Nicola Sturgeon: Theresa May has no 'rational opposition' to second independence vote

Nicola Sturgeon has said the British Prime Minister has no rational argument against a second independence referendum following discussions between the two leaders over the Brexit timetable.

Nicola Sturgeon: Theresa May has no 'rational opposition' to second independence vote

Nicola Sturgeon has said the British Prime Minister has no rational argument against a second independence referendum following discussions between the two leaders over the Brexit timetable.

The First Minister wants to hold another vote on leaving the UK between autumn 2018 and spring 2019 - a timescale Theresa May is set to reject.

Mrs May has said a referendum during that period would be "unfair" to voters because they would not have all the necessary information to make a choice.

Following a meeting in Glasgow, Ms Sturgeon insisted the Prime Minister had been clear the terms of the UK's divorce from the EU and the details of a new free trade deal would be known within two years.

"I think it makes it very difficult for the Prime Minister to maintain a rational opposition to a referendum in the timescale I have set out," Ms Sturgeon said.

"I think she has got a perfectly rational opposition to a referendum now, which is why I am not proposing it.

"But I think based on the discussion today I would struggle to see what her rational opposition to it would be in the timescale we have been talking about."

Ms Sturgeon added: "She (Mrs May) is absolutely adamant that she believes the terms of Brexit, by which she means the exit terms, the divorce deal, and the detail of the comprehensive free trade agreement - in other words the future relationship between the UK and the EU - will be clear before the UK exits the EU.

"When I put it to her that what she was suggesting was that in a period of 18 months to two years from now, the terms of the future relationship of the UK and the EU would be clear, she said yes that is what she was saying."

The meeting came just a day before the Scottish Parliament is expected to pass a vote in favour of seeking another independence referendum, and two days before Mrs May is due to trigger Article 50.

Ms Sturgeon described the talks as "cordial" and "business-like", although she said Mrs May had made no offer on powers to be devolved to Scotland as part of the Brexit process.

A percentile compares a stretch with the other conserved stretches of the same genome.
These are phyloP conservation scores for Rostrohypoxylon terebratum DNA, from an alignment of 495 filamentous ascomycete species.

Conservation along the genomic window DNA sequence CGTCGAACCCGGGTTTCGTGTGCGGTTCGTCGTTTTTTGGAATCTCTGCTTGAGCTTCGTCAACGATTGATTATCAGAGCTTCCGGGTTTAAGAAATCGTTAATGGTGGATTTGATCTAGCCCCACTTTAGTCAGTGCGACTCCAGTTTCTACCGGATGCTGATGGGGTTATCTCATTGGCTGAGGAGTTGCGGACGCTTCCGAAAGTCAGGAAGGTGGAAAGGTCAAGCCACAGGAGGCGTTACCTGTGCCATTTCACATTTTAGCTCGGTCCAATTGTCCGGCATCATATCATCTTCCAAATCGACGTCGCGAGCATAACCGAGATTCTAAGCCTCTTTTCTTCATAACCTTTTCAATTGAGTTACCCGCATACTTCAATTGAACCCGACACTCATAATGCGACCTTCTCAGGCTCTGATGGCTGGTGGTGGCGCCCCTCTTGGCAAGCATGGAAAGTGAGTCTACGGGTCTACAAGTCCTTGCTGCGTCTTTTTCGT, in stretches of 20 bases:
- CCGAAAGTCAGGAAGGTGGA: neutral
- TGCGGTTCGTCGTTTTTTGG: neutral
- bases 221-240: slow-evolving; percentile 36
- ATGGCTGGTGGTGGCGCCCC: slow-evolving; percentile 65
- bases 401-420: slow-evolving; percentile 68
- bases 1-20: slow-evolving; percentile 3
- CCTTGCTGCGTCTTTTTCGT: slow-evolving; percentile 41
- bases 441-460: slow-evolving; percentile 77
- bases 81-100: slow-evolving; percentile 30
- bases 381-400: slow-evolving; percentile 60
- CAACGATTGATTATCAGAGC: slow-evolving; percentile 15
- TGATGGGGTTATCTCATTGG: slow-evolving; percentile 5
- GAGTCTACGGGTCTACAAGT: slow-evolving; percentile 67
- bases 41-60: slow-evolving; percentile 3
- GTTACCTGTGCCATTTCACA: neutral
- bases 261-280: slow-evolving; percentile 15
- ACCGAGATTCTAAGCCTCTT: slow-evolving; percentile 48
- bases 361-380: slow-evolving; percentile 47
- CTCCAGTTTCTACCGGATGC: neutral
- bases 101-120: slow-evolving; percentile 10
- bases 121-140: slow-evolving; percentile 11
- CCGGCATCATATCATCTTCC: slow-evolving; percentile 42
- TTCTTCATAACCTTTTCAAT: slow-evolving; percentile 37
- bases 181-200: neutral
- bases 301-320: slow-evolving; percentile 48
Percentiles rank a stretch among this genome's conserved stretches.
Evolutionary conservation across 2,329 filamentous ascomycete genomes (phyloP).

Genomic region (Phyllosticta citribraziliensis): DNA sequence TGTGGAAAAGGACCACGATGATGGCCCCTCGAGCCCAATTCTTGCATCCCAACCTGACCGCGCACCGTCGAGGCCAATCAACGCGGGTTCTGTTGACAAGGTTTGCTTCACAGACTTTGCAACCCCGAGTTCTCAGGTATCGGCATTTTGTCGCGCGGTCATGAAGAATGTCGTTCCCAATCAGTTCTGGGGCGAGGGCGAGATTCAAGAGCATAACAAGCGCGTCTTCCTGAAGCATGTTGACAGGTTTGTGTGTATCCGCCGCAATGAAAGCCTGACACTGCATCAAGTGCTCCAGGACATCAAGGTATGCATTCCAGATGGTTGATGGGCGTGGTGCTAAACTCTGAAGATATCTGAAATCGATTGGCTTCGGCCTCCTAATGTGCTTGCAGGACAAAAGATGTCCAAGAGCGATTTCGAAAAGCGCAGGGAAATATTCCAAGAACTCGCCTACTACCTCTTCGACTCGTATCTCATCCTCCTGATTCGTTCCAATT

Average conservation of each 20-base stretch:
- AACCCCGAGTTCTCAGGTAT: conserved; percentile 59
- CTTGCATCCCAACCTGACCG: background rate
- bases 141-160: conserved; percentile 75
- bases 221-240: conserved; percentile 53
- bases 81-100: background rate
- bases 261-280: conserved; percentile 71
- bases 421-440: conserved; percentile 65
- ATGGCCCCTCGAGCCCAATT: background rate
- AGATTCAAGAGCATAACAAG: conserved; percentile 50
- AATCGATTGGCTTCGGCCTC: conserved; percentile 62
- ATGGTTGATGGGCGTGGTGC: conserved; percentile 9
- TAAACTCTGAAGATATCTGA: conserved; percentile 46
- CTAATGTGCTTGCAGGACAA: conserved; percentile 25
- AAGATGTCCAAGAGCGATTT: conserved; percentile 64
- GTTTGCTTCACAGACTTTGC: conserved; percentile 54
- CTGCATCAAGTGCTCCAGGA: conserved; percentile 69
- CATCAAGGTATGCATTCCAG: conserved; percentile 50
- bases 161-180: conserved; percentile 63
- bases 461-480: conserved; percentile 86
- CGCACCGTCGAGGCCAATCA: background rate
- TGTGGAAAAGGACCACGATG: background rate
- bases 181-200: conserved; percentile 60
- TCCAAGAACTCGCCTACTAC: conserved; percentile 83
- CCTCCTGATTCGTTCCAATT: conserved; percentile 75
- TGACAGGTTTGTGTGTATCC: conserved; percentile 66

"I think it's fair to say that there is still no real guarantee that powers repatriated to Brussels in areas that are currently devolved will not end up being centralised at Westminster, and there was no real willingness to talk about powers beyond that, for example powers over employment law or immigration."

Asked about what would happen if her call for another referendum was formally rejected, Ms Sturgeon said: "I will set that out in due course. I actually have views in my mind around that.

"If their position remains as it is right now, I will set out to Parliament what I think the next steps should be."

Ahead of the meeting, Mrs May told reporters her position will not change on Ms Sturgeon's call for a referendum by spring 2019.

She would not be drawn on whether a vote could take place further into the future, restating her view that ''now is not the time'' for another ballot.

The Prime Minister also vowed to build a ''more united nation'' as Britain leaves the EU.

Speaking after a meeting with officers from Police Scotland in Govan, the Prime Minister said: ''My position is very simple and it hasn't changed.

"It is that now is not the time to be talking about a second independence referendum and that's for a couple of reasons.

''First of all, now is the point when we are triggering Article 50, we're starting negotiations for leaving the European Union. Now is the time when we should be pulling together, not hanging apart. Pulling together to make sure we get the best possible deal for the whole of the UK.

''Also I think it would be unfair on the people of Scotland to ask them to make a significant decision until all the facts were known, at a point where nobody knows what the situation is going to be."

Later in an address to staff at the Department for International Development in East Kilbride, South Lanarkshire, she said: "As Britain leaves the European Union and we forge a new role for ourselves in the world, the strength and stability of our Union will become even more important."

"As we look to that future and as we face this great national moment together, I hope you will continue to play your part in the great national effort we need to build the stronger Britain, the fairer Britain, the more outward-looking Britain and the more united Britain that I am determined we should be once we emerge from this period of national change."

A Downing Street source said Mrs May updated the First Minister in a "courteous and friendly way" about the letter she will send to trigger Article 50 and start the Brexit process.

Ms Sturgeon only mentioned Section 30 - the legislation which could allow her to hold a referendum on independence - "briefly at the end" of the meeting and the Prime Minister's views are "well known on this issue", the source said.

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